Many tribes have their own favored animals. The Tesshechti favor huge dogs, whereas the Chiii tame birds to follow their ships, and at time deliver them fish. The Bomacks tame great peacocks, who mast in their riggings and communicate their sightings to them. The Dakonats famously train lion-seals, who scout the coasts for them, and nest in the spinning blades of their ships, kept safe by the will of the Chaos Gods.
The Sethites, alone of the tribes, have accepted humans as their favored pets. Most ships keep a human on board, often without ever explaining to the human why they have abducted him. They are often released at an advanced age, left on a dock with their cumulative pay for their years of service with no explanation as to why they were taken in the first place, and replaced by another.
Cannons exist, certainly, but the technology to effectively mount them on ships is still formulating. A few top-end ships have them, but the majority of fighting on ships is done with arquebuses, bows, and boarding actions.
Even those that are equipped on boats are very hard to aim and reload, because the protocols and proper mountings have not yet been developed. Generally a ship with a cannon will have it on the nose, and will endeavor to get as close as possible before discharging it point-blank and then ramming.
The Zells find this whole affair distasteful because it is so destructive. Traditionally they resolve disputes between vessels with archery duels between champions, who stand on the bows of their ships and shoot at each other as the two close, like a slow-motion joust starting from almost a mile away. In less dignified wars, they still prefer to keep their distance and shoot from afar, rather than boarding. Given what it's like for a Zell to step onto a ship of an opposing god, this is not at all unreasonable.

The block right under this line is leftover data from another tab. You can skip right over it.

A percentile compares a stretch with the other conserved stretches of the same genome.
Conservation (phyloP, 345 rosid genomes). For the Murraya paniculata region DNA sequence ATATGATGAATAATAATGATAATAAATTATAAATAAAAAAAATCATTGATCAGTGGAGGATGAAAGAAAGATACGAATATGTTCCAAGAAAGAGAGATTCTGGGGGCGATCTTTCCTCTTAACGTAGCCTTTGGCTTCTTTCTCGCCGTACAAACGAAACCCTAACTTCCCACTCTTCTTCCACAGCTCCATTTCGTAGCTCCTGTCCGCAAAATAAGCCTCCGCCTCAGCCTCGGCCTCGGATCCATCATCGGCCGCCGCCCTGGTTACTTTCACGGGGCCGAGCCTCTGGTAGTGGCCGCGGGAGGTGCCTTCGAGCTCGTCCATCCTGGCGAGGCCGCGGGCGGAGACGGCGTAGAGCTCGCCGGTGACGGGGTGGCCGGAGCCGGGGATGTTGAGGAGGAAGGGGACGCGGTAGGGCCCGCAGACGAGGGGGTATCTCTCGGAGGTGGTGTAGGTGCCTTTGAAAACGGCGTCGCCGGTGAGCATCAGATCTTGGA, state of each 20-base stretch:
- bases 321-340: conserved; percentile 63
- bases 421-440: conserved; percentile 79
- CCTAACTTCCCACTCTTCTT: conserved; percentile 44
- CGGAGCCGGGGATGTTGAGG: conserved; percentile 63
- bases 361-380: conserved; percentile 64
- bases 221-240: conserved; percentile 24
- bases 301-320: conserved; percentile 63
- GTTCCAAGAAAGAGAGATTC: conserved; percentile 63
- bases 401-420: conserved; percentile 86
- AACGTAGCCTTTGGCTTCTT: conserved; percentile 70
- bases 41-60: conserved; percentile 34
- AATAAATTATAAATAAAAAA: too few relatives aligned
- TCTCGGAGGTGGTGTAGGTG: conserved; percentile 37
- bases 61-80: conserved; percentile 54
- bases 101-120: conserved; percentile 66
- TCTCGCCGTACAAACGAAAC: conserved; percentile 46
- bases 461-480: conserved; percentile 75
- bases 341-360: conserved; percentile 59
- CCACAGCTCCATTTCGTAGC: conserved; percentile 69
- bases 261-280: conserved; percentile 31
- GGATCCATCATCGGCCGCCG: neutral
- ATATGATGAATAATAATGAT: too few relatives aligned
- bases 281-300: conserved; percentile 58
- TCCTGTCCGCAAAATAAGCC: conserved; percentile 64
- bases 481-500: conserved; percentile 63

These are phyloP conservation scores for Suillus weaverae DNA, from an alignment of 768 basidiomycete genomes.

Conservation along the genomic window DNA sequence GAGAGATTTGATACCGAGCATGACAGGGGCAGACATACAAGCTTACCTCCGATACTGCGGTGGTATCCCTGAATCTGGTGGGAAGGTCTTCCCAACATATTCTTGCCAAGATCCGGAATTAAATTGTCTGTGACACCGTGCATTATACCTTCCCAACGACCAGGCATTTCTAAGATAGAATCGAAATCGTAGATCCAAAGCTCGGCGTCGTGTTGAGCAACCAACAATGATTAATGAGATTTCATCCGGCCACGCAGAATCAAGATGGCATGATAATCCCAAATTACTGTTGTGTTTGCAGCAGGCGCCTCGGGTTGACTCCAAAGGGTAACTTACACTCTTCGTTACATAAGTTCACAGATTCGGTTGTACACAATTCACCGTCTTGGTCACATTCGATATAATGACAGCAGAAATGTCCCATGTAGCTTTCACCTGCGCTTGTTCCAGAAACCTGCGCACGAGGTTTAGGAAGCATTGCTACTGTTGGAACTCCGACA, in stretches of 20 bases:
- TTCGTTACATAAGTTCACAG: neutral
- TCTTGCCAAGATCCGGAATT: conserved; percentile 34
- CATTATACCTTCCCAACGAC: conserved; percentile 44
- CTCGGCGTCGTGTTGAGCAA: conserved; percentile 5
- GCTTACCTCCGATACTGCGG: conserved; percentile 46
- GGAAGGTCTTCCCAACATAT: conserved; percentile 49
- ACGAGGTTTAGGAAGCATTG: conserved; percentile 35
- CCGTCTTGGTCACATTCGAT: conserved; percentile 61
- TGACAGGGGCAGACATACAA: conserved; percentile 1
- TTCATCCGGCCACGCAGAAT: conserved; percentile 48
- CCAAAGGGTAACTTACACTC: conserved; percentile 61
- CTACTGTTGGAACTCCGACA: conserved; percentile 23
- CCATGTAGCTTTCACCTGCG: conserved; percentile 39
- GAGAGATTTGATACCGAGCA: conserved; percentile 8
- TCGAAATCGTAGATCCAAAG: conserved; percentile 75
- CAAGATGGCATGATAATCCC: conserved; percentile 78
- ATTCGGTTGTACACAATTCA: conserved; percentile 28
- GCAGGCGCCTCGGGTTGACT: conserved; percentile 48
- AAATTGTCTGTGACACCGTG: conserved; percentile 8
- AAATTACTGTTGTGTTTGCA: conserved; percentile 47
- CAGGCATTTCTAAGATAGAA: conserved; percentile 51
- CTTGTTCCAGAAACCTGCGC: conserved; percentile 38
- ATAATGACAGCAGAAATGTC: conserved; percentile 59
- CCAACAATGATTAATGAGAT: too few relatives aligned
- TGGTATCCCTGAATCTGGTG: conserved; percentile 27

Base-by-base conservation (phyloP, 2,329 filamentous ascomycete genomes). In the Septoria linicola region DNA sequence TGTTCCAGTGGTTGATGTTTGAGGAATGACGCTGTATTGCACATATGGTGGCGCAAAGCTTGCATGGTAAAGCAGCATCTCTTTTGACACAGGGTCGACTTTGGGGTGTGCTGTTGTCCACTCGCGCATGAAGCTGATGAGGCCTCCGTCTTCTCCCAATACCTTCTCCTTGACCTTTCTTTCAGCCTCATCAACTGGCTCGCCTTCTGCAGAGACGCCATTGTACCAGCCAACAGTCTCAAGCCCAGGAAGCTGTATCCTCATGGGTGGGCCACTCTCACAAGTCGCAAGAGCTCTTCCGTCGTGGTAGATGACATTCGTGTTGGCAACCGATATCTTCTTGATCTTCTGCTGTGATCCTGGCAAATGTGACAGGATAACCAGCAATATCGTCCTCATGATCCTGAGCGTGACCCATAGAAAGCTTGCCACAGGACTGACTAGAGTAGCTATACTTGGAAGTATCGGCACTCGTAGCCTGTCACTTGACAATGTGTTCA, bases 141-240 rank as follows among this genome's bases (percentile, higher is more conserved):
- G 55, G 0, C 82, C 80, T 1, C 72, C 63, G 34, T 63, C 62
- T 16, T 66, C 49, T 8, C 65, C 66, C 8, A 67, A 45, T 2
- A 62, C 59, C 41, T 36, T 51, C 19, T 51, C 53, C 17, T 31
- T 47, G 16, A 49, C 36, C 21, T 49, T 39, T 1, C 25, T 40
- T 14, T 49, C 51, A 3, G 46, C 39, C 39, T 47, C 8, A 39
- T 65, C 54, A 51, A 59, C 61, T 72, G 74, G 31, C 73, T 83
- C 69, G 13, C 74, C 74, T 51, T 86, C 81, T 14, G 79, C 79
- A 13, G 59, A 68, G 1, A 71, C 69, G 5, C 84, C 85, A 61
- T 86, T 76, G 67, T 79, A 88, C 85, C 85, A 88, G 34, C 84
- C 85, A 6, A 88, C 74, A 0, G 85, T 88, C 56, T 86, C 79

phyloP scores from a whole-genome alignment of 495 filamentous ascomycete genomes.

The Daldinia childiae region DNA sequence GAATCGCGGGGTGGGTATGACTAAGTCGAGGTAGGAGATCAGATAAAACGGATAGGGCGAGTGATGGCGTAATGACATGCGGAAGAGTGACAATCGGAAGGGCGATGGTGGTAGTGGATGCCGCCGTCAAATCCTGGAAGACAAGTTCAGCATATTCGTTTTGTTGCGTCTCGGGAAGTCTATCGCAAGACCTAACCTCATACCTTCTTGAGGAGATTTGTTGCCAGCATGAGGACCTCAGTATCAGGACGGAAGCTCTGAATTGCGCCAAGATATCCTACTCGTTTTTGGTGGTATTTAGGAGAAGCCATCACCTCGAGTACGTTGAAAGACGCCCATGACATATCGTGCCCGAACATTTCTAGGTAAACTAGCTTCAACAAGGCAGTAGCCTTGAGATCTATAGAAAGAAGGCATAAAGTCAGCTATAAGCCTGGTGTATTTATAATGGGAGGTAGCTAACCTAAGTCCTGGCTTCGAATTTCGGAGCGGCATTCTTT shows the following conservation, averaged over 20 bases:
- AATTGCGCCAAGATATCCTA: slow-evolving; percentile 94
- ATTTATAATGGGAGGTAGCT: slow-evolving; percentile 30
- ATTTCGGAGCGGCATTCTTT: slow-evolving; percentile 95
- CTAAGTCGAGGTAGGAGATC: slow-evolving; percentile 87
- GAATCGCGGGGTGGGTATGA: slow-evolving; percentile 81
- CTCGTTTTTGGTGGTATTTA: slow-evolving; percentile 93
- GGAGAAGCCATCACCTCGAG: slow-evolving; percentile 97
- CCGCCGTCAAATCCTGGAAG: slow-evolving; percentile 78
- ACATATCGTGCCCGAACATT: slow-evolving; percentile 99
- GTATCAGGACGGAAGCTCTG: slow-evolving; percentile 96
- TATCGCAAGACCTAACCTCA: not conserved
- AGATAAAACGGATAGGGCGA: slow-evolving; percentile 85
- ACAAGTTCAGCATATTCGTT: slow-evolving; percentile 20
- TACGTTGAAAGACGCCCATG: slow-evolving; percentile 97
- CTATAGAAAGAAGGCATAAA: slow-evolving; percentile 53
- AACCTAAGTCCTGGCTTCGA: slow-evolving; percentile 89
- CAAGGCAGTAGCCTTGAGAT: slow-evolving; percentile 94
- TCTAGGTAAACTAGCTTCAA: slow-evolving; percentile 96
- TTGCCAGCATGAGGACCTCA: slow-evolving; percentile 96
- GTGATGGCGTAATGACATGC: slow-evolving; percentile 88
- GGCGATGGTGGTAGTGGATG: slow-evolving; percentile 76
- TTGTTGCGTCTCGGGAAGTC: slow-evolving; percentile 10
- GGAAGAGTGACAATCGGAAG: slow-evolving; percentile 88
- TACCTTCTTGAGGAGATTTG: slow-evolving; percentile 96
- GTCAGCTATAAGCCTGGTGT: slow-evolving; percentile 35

Probably the majority of Zells think of non-Zells on the water much as men think of Zells who stumble onto land. Awkward, ill-suited for their environment, and kind of cute in a dumb, giraffe-slipping-on-ice way. It doesn't really bother them that there are mortals floating around, as long as they remember whose ocean they're on.
Another group, smaller but still substantial, dislike and resent the other races invading their waters. They would much rather the sea belong to the Zells, and everyone who desires something transported by sea contract with a Zell. To this end, they are frequently curt and impolite to landfolk, and generally treat them the same way wealthy townsfolk might treat gypsies and tinkers.
The last group, the Fleets, hold the same opinions as the second group, but much more vehemently. Fleets led by the Admiral Princes generally form to shut down all non-Zellish maritime activity in their waters, allowing only those who pay a heavy toll (and eventually, not even they) to pass through. This last group, though the smallest, are still made up of a huge number of very experienced, and sometimes very large and powerful ships that can project power effectively through a large area of sea. Many of the most important trade routes are controlled by these Fleets, and at times the pressures they have exerted have changed the fortunes of nations.